Chicago,
27
February
2016
|
07:00 AM
America/Chicago

Grow up! Press Release! Grow up! Grow up! Grow up!

It has been 10 years on the day that Tom Foremski wrote "Die! Press Release! Die! Die! Die!" His ideas have become a standard part of communications curricula and also led to the whole concept of the ‘Social Media Release.’

Tom Foremski was very clear about what reporters needed from a press release. In his self described ‘surprisingly influential 4 a.m. rant’ about how to improve the press release for the digital newsroom, Foremski’s pledge to PR practitioners was simple: help me do my job as a journalist and reap the benefits of earned media.

Now, 10 years on, his advice is more important than ever. The media beast might be severely understaffed, leading to less earned media conversion from press releases, but there are still reporters out there doing a great job and with the power to heavily influence the masses. And they most surely still consume press releases.

However, not much has changed. A brief glance at the online newsrooms of major brands, that double as their digital repository of press releases, quickly provides the impression that not many corporate communicators have made the effort to capitalize on effective digitalization of the press release. Instead, the portable document format (pdf) is still the most common format for the online corporate newsroom.

A little over a year ago, a study profiled that a whopping 93% of reporters go to company websites to do research, and 77% use the online newsroom as their primary research tool.

Bart Verhulst, Co-founder and CCO of PressPage
From a very practical perspective, we can easily conclude that the press release is not dead. But is surely has not matured either! Often, it seems like the conversion to pdf is the only digitalization it has undergone since its inception in 1906.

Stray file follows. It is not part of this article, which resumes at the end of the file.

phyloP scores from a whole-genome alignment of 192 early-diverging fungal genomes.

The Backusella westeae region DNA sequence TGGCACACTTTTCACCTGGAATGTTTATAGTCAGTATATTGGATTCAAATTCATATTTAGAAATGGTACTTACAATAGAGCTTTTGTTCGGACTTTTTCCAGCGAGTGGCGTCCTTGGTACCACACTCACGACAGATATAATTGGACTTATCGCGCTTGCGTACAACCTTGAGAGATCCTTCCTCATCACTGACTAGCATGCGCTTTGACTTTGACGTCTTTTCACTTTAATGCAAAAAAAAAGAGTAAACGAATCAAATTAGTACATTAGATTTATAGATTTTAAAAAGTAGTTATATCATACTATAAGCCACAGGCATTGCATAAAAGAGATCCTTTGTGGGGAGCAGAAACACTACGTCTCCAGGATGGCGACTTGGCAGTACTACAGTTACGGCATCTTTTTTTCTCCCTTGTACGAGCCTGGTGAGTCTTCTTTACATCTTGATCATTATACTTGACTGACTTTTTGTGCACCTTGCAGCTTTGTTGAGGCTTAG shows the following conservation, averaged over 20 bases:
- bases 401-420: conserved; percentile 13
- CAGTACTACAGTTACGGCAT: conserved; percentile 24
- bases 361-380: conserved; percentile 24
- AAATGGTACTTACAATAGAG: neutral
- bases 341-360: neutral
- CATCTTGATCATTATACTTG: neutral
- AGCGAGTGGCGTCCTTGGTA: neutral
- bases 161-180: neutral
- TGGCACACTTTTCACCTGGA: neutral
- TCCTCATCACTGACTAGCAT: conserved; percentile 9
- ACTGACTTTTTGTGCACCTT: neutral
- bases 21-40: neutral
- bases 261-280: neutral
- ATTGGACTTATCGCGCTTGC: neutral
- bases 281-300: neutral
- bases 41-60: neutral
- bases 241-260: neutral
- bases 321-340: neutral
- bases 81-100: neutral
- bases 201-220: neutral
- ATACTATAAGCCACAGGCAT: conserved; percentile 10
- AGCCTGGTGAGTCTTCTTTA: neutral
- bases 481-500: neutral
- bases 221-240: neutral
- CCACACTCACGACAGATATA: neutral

Bart Verhulst, Co-founder and CCO of PressPage

From a very practical perspective, we can easily conclude that the press release is not dead. But is surely has not matured either! Often, it seems like the conversion to pdf is the only digitalization it has undergone since its inception in 1906.

In his blog, Foremski’s basic pledge to corporate communicators was to include:

  • Some analyst quotes
  • Customer quotes
  • Photos
  • Videos
  • Background info
  • Company blogs
  • Related stories

In essence, these requests are not difficult to include. Not from a content perspective, and most certainly not from a technological perspective. So one would think that many self respecting professional communicators would see the quick gains that could be made with some slight tweaks to the way they present their press releases.

Bart Verhulst, Co-founder and CCO of PressPage
So why is it that the corporate newsroom -- clearly marked as the primary source of information by journalists -- can generically still be categorized as a “press release graveyard”? Why have so few been able to adapt to a more searchable-, social-, image- and video-based environment?
Bart Verhulst, Co-founder and CCO of PressPage

So why is it that the corporate newsroom -- clearly marked as the primary source of information by journalists -- can generically still be categorized as a “press release graveyard”? Why have so few been able to adapt to a more searchable-, social-, image- and video-based environment?

The major part of the problem can be found in the fact that much of a PR pro’s work has turned online. This means that implementing a more digitally savvy press release is -- almost too often -- at the mercy of archaic press release distribution vendors, old web systems and internal processes over which communicators have no say. Many of the applications in place are not specifically built for modern digital PR purposes, and need to be bent and twisted for the job on a daily basis.

Nevertheless, with today’s available technology, there really is no excuse for brands not to sport a more digitally and social savvy online newsroom. Grow up! Press Release! Grow up! Grow up! Grow up!

This article was originally published on LinkedIn on February 27, 2016.

About PressPage

PressPage provides a SaaS PR platform with additional services for creation of advanced social newsrooms, virtual press centers and online media hubs. It enables brands to publish and distribute rich content, and provides direct insights into the results. PressPage empowers PR professionals by adding efficiency and effectiveness to their daily work routine.